Interview with Antonio Esteve

Antonio Esteve
Antonio Esteve
ICA and CEO, Ecom Cotton Group
ICA and CEO, Ecom Cotton Group

China has provided support to prices, avoiding what could have been a very dramatic collapse in prices.
In Face2Face on Fibre2Fashion, with its Correspondent Cindrella Thawani, ICA president Antonio Esteve talks about the macroeconomic instability impact and its chaotic situation on the cotton prices. Synopsis: The International Cotton Association (ICA) is the world's leading international cotton trade association and arbitral body. It was established in 1841. It has more than 400 members which include some of the world’s major cotton companies. Antonio Esteve caters as the President of ICA and CEO of Ecom Cotton Group. Moreover, he serves as President of two local Brazilian NGOs that are President of Casa da Pazand and Associação Beneficente Nossa Senhora. He achieved his Bachelor of Science in Business Administration degree in 1977 from Georgetown University, Washington DC He began his career in Paraguay that same year, setting up as well as managing a cotton gin, and also founding a soybean trading operation. Excerpts:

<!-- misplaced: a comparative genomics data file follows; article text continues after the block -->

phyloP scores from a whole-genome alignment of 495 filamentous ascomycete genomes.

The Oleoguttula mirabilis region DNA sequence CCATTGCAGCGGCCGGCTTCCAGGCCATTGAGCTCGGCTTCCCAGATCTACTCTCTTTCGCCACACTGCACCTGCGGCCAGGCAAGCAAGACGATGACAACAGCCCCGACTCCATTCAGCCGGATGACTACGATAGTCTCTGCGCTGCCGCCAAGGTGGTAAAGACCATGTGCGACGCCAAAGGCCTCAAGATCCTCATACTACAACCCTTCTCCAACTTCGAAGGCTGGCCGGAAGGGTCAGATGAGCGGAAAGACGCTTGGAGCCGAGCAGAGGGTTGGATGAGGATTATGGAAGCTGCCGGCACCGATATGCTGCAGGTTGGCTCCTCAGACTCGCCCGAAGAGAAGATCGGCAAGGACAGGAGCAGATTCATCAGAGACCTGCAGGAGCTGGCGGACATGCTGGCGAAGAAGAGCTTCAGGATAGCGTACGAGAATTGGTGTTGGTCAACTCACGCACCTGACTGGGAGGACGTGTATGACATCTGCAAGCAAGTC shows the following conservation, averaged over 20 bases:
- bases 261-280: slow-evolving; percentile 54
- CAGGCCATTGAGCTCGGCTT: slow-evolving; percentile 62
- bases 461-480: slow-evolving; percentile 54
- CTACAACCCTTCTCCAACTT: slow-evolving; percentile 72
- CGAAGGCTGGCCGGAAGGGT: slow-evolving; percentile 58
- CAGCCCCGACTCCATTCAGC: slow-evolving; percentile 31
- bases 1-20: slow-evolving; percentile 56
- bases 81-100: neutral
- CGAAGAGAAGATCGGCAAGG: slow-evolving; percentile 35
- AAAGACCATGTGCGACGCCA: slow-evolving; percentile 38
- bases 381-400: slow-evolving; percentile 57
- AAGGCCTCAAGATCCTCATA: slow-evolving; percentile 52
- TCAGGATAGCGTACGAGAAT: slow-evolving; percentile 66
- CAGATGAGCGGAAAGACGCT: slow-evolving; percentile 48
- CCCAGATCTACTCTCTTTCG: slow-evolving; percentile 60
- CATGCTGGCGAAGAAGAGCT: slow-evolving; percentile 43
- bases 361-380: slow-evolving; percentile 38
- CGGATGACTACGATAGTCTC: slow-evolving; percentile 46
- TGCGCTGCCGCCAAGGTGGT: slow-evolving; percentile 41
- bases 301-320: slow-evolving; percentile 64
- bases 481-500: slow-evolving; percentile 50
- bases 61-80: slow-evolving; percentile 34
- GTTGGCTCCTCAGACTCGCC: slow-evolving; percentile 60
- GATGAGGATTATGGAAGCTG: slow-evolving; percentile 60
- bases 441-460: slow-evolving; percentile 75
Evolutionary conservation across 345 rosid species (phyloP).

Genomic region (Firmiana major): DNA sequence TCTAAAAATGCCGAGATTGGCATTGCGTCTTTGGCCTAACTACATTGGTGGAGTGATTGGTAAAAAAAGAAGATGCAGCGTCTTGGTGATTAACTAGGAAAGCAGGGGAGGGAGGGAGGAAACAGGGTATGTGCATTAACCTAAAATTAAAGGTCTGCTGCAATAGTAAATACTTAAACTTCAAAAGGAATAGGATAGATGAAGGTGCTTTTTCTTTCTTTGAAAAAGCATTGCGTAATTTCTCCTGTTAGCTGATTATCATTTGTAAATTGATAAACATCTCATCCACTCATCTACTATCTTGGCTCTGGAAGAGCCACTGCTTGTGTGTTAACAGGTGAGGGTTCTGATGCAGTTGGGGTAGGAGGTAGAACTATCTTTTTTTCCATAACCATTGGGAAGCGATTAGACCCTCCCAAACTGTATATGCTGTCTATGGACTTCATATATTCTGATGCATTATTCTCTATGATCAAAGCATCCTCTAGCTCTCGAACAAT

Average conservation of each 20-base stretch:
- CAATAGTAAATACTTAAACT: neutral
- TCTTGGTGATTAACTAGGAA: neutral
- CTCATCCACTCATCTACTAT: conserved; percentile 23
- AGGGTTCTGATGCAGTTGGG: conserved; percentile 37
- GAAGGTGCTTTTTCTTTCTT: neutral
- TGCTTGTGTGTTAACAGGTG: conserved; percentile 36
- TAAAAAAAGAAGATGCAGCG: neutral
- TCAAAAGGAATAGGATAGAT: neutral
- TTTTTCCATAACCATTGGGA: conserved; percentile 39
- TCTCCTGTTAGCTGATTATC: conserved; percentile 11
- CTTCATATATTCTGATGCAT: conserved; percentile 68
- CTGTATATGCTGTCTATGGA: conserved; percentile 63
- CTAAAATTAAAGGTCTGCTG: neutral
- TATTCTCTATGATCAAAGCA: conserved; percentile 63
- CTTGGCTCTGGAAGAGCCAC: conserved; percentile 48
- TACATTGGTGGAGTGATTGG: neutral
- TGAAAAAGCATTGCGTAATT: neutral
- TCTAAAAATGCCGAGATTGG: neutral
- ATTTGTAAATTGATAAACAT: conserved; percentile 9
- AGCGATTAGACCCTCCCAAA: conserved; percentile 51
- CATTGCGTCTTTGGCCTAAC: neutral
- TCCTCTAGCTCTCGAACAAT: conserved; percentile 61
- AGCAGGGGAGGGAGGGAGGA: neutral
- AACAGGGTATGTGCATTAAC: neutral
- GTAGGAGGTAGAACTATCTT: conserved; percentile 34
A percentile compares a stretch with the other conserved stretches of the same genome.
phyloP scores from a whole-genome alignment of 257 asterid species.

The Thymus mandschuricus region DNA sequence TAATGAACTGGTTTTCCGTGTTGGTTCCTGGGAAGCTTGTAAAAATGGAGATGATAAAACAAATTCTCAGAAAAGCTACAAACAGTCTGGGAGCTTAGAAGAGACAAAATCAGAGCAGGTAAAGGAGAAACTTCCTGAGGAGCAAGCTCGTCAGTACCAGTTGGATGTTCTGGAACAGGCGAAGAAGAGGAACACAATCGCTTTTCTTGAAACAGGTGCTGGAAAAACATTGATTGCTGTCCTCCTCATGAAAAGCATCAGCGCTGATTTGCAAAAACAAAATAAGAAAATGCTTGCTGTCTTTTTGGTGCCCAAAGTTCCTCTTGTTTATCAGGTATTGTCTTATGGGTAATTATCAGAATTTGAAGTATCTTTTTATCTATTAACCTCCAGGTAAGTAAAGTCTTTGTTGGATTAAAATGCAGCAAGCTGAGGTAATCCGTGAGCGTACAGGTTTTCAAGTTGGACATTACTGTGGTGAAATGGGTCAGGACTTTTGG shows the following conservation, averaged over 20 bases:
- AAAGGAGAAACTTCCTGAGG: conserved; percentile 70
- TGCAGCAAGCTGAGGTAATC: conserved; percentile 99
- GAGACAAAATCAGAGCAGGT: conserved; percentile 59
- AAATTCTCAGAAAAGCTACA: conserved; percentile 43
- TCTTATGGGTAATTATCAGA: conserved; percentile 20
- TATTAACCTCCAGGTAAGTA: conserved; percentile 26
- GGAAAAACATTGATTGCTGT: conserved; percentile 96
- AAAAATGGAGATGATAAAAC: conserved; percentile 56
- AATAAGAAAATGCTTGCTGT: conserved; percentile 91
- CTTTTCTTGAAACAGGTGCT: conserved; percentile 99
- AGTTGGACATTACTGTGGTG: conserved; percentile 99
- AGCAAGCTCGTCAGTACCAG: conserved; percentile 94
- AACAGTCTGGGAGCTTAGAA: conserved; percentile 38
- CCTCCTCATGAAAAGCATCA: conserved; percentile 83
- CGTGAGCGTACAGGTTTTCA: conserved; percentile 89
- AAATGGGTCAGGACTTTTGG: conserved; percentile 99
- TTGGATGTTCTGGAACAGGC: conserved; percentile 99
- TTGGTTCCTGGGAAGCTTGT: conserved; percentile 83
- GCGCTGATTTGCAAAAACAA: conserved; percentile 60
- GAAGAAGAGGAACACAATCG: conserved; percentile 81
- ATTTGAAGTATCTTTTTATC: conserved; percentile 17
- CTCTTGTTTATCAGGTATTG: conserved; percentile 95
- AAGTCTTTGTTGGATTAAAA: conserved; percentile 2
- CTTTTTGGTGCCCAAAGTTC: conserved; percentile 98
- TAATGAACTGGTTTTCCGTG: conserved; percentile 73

How do you foresee the role of profit for investors in to the cotton market? How it would be in the coming years?

We have seen a huge amount of investment money flowing to the commodity markets in recent years, including the cotton market. Commodities have become an asset class, just like stocks, bonds and equities in general. These money flows have, at times, provoked distortions to prices, heightening the inherent risk of trading with futures. These investment flows are bound to continue and to provoke higher volatility and wider price ranges. The industry needs to learn how to deal with this reality.

Do you think that high corporate tax could be a back-slide to the textile sector in the country like China and where other countries should be wary about it? As consequently, it can discourage the cotton production? Please interpret.